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I also sensed a bit of hostility. I seemed to go more out of its way to define what a home theater is that actually anything else.


To a home theater is what works for you. If you want to use couches instead of theater seating, more power two you. I was actually at a theater while in bar harbor (after going to the Criterion) that used couches as seating and served pizza while you watch. Nothing wrong with comfort or non traditional seating. If a person when easter style and had a mat on the floor you would sit on, would this not be considered a home theater.


When I first built my first home theater, I tried to make mine as much like a commercial theater as possible. I am going into a new house now and have learned what I actually want and do not want in my own home theater. Also learned what things I found to be a waste of time and effort.
 

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My friend has an 82" Mitsubishi DLP set. Does that fit the author's definition of a "true home theater?"
 

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Quote:
Originally Posted by bjmarchini /forum/post/0


I also sensed a bit of hostility. I seemed to go more out of its way to define what a home theater is that actually anything else.


To a home theater is what works for you. If you want to use couches instead of theater seating, more power two you. I was actually at a theater while in bar harbor (after going to the Criterion) that used couches as seating and served pizza while you watch. Nothing wrong with comfort or non traditional seating. If a person when easter style and had a mat on the floor you would sit on, would this not be considered a home theater.


When I first built my first home theater, I tried to make mine as much like a commercial theater as possible. I am going into a new house now and have learned what I actually want and do not want in my own home theater. Also learned what things I found to be a waste of time and effort.

Exactly. It's what you make of it. That's why its a HOME theatre.
 

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Theo Kalomirakis, the man credited widely as the father of modern home theater, says it is a space that recreates the experience of a commercial theater ..

That's not a multi function room, a lounge area, a living room or what not .. it is a dedicated Home Theater ..
 

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You know when an article is titled "how to build" a home theater and the first thing they talk about is carpet. It $ucks.


If the title was furnishing and equipping a home theater I would cut some slack.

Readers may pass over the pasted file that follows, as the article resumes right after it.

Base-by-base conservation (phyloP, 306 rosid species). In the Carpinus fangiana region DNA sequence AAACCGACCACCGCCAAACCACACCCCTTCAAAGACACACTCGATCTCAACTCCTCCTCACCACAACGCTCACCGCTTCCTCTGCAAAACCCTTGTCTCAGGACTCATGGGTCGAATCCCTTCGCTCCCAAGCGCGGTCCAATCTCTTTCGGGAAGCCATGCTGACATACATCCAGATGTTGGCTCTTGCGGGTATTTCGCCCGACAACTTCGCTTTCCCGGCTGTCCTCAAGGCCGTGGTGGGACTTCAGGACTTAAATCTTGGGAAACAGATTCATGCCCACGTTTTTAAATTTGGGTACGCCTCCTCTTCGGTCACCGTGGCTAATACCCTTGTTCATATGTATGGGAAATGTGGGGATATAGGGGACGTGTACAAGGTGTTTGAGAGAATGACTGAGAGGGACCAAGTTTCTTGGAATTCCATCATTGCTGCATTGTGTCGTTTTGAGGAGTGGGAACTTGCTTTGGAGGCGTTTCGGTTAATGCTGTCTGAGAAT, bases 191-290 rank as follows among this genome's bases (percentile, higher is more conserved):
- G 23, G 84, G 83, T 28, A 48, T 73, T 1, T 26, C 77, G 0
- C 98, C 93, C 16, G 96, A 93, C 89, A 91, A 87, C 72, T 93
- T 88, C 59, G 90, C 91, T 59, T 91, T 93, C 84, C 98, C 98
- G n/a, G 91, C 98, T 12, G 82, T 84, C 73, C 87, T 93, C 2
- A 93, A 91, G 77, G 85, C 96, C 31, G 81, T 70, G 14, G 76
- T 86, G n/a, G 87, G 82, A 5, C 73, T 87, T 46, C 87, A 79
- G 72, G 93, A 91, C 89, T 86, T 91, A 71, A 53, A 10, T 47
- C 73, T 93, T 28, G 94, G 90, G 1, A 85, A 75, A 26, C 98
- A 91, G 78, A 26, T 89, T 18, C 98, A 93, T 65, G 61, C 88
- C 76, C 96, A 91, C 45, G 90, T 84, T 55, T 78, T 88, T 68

The first step in building a home theater is planning followed by all the myriad of tasks you must do prior to drywalling the space. For instance there are many considerations and decisions to be made about sound management to make the theater quiet and keeping the theater sounds from reaching the rest of the house. Those decisions affect framing methods, running HVAC duct work and wiring. Where is that in the article?


Most of the guys showing up in the Theater Building section of this forum have raw space in an unfinished basement, garage or new addition and want to build a theater.
 

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A Ferrari is an automobile. A Volkswagon is an automobile. They are both automobiles, but what a difference in style and performance.


Bottom line, the guy with the HTIB setup and the LCD TV does have a home theater. Just a big difference in style and performance with the guy that spent $50,000 on equipment and room decor.
 

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Quote:
Originally Posted by mikeyinokc
A Ferrari is an automobile. A Volkswagon is an automobile. They are both automobiles, but what a difference in style and performance.


Bottom line, the guy with the HTIB setup and the LCD TV does have a home theater. Just a big difference in style and performance with the guy that spent $50,000 on equipment and room decor.
Very well said and very true.
 

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I wouldn't go comparing a 4cyl to a 8-12 cyl either..


I agree to the sentiment of the article though he is somewhat flawed in specifications of original film stocks, not to mention the blurb on hd tv and so forth..


not to mention that material hddvd/brd/dvd can vary from 640x480-720x576-1080x2040, film aspect can be from 1:45.1-1:59.1-1:65.1-1:78.1-1:82.1-1:85:1-2.35:1-2.39:1-2.40:1..